Tuesday, February 2, 2021

Bullet Review: The Other History Of The DCU #2

The Other History of the DC Universe #2 came out last week and was another very interesting look at classic Bronze Age DC history through the lens of minority characters. This time it is Mal Duncan and Bumblebee. 

Written by John Ridley with art by Giuseppe Camuncoli, the issue is a nice slice of DC history, walking us through the history of the Teen Titans and Mal and Karen's interactions with the team. We are talking about real-life timing of these stories, for the most part, with Ridley placing this squarely in the 70s and early 80s. 

I like that this issue we hear both characters recollection of not only the trials and tribulations of the Titans, of Mal's desire to be accepted and how he just wished to be super, and Karen's legit super-powers but her reluctance to toe the line. But Ridley also throws in actual Earth history - Arthur Ashe's victory at Wimbledon and the busing riots in Boston. 

Like last month, Ridley stuffs the issue with iconic images of DC history. It is a great read. And Camuncoli does a great job with the art, doing homages but also keeping it all very grounded when he has to.

But this is a Supergirl blog. And I have to say, I think Ridley is a Supergirl fan. Because just like last month (see here: http://comicboxcommentary.blogspot.com/2020/12/bullet-review-other-history-of-dc.html ), there is a lot of Supergirl in this book. 

And Ridley treats her with great respect and admiration.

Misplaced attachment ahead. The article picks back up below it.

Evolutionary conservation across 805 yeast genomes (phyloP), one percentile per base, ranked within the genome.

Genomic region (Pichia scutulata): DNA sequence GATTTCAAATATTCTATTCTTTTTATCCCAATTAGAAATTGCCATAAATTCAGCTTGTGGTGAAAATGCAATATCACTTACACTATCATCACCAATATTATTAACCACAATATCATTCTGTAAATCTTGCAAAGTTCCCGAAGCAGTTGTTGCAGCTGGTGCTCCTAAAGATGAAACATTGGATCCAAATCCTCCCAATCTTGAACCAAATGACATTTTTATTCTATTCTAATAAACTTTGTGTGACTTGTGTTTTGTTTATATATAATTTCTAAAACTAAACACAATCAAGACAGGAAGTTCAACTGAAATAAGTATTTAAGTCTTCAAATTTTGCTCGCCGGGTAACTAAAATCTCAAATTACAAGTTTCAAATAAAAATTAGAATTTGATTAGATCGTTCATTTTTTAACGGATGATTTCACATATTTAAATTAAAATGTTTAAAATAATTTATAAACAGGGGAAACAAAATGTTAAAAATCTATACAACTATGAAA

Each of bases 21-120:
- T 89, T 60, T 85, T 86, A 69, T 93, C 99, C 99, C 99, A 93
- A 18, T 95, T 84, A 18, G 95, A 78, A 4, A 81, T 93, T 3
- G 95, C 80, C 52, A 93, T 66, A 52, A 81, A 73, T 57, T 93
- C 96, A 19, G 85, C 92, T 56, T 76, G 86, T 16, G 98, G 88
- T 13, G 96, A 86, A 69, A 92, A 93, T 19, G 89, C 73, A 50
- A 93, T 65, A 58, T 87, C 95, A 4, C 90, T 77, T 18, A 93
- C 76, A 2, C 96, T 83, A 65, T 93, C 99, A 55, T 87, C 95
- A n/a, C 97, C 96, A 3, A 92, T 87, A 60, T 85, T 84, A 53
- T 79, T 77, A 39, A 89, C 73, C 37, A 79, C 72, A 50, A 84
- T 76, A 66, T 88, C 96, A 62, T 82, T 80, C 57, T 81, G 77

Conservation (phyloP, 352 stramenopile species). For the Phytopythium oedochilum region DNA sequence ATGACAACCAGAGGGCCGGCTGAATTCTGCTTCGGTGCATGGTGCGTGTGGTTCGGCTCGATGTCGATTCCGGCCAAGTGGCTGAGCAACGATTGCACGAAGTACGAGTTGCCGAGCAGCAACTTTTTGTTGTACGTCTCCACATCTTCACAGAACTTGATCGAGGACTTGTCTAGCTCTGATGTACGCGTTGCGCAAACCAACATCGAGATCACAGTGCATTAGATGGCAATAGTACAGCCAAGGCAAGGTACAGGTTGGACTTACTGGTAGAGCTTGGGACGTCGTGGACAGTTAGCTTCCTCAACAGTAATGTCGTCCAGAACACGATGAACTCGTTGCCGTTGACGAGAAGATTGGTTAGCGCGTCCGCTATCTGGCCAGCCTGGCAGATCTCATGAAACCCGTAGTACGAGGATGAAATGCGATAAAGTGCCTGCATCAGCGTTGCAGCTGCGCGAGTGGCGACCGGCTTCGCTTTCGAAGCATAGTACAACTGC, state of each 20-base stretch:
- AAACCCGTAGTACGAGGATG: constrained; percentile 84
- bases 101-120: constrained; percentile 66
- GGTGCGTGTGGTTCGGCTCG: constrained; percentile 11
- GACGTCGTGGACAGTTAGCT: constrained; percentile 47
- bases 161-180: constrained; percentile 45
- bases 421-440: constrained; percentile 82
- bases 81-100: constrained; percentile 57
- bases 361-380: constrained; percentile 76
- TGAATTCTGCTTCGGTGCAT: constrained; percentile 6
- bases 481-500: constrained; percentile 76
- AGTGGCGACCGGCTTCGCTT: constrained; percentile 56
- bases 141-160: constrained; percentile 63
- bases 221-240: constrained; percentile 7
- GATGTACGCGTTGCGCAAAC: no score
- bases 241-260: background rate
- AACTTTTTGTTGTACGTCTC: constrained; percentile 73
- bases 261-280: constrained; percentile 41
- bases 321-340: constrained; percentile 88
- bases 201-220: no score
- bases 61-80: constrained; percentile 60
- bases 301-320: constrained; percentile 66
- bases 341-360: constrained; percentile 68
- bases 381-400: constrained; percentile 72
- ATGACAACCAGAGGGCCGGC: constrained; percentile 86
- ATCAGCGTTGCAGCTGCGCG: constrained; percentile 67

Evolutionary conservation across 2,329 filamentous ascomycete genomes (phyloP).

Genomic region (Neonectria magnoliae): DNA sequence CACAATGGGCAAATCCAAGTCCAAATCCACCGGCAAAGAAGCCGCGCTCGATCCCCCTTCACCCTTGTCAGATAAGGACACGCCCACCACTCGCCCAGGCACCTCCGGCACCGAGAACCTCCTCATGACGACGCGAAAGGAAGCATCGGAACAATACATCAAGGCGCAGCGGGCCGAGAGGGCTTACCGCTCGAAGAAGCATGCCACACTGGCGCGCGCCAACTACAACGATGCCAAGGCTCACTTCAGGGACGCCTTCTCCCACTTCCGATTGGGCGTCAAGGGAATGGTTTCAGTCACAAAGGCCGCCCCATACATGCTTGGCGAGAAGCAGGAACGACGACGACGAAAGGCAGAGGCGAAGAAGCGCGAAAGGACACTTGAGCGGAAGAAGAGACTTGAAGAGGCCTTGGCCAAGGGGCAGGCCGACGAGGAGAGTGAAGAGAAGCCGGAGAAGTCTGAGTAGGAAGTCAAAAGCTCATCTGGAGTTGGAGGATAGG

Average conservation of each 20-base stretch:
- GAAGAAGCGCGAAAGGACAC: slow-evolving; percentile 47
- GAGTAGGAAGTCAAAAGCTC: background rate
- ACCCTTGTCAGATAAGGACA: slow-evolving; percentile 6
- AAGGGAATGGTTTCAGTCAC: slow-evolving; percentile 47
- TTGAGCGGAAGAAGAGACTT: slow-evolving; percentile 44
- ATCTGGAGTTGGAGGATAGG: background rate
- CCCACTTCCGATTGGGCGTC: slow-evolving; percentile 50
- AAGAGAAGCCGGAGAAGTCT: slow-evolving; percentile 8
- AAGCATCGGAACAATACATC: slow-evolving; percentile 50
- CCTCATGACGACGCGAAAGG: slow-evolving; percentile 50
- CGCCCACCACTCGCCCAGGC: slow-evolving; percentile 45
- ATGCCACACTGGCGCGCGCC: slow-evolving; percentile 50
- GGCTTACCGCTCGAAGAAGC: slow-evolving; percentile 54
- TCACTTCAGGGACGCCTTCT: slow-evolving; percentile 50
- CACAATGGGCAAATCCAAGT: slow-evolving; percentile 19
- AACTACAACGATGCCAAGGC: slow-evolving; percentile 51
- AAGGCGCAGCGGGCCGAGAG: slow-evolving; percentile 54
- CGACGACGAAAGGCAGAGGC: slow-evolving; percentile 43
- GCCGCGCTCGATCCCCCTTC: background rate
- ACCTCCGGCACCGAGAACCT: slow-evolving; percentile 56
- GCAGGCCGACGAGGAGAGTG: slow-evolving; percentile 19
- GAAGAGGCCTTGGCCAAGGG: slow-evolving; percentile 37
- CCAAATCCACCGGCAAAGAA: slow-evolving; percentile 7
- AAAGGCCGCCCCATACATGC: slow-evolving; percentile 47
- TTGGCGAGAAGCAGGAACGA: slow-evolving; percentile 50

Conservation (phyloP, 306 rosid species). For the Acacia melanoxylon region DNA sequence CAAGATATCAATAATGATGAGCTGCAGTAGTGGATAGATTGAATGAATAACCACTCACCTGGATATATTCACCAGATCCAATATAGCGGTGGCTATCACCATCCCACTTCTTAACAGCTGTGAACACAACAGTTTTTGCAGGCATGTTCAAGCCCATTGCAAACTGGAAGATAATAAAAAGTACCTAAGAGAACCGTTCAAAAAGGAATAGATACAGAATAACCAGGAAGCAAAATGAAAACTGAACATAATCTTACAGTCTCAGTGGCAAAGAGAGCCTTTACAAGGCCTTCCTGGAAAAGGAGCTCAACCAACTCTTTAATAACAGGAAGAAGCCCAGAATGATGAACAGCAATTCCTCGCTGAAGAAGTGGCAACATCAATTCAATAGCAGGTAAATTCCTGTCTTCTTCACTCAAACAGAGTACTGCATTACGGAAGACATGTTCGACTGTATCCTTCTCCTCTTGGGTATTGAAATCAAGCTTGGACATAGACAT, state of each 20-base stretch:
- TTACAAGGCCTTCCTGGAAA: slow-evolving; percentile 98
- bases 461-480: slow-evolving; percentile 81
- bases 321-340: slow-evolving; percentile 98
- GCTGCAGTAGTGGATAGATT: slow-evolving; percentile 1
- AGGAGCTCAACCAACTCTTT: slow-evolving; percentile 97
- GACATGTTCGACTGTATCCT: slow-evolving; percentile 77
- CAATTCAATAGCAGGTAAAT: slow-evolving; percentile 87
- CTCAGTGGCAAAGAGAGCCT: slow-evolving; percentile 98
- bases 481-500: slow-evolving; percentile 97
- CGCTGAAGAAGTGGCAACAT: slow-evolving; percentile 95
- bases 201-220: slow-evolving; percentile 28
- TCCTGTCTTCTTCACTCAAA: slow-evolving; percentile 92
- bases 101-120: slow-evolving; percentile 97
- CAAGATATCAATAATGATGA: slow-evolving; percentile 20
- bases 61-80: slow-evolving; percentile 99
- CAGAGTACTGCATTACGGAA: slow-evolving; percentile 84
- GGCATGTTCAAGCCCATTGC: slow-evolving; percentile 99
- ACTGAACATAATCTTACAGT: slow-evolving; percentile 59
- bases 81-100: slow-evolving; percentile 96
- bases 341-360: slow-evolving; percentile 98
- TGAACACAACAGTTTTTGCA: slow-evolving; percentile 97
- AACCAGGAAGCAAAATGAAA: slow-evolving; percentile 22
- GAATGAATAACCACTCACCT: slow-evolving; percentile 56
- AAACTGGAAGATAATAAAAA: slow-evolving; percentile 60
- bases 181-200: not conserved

Read on!

Karen talks about the arrival of Supergirl and we get a straight up homage to the classic cover of Action Comics #285. Karen says what many Supergirl fans think. Why would Superman chuck her in an orphanage? Why didn't he let her learn from other young heroes? Was he indoctrinating her? Did he need to be accepted so much that he couldn't have her step out of his shadow.

It once again is a pretty rough take on Superman. And, this is a bit of an DC history wrinkle. Supergirl was revealed in the mid-60s. Much of Mal's adventures took place in the 70s. But it is inserted in this time.

But still, the fact that of all the other DC history moments, this one stuck out to Bumblebee again enforces that Supergirl's path is important.

 And Supergirl fans have been asking those questions for decades ourselves. Your one living relative and you relegate to an orphanage as a secret weapon?? Crazy.

Ridley gets us all the way through the Crisis.

While this page talks about that event, the whole page is just talking about Supergirl.

How Superman was probably just trying to protect her when he hid her away like that. He probably couldn't bare the idea of possible losing her, his last connection to Krypton.

But you can't stop someone from learning who they are and being themselves. She was discovering herself, changing costumes and becoming an adult with her own ideas.

It is as if Supergirl trying to discover her place in the world and Superman is holding her back. I wonder if Karen is looking at Kara's plight and thinking it is similar to minorities being held back from reaching their potential by outside forces..

Seriously, another whole page about Supergirl. 

I have said here many times that one of the reasons I loved Supergirl growing up is how she was trying to find herself. Forget the costumes! Just think about all the jobs she had!

Then another! This time the classic Crisis on Infinite Earths #7 homage.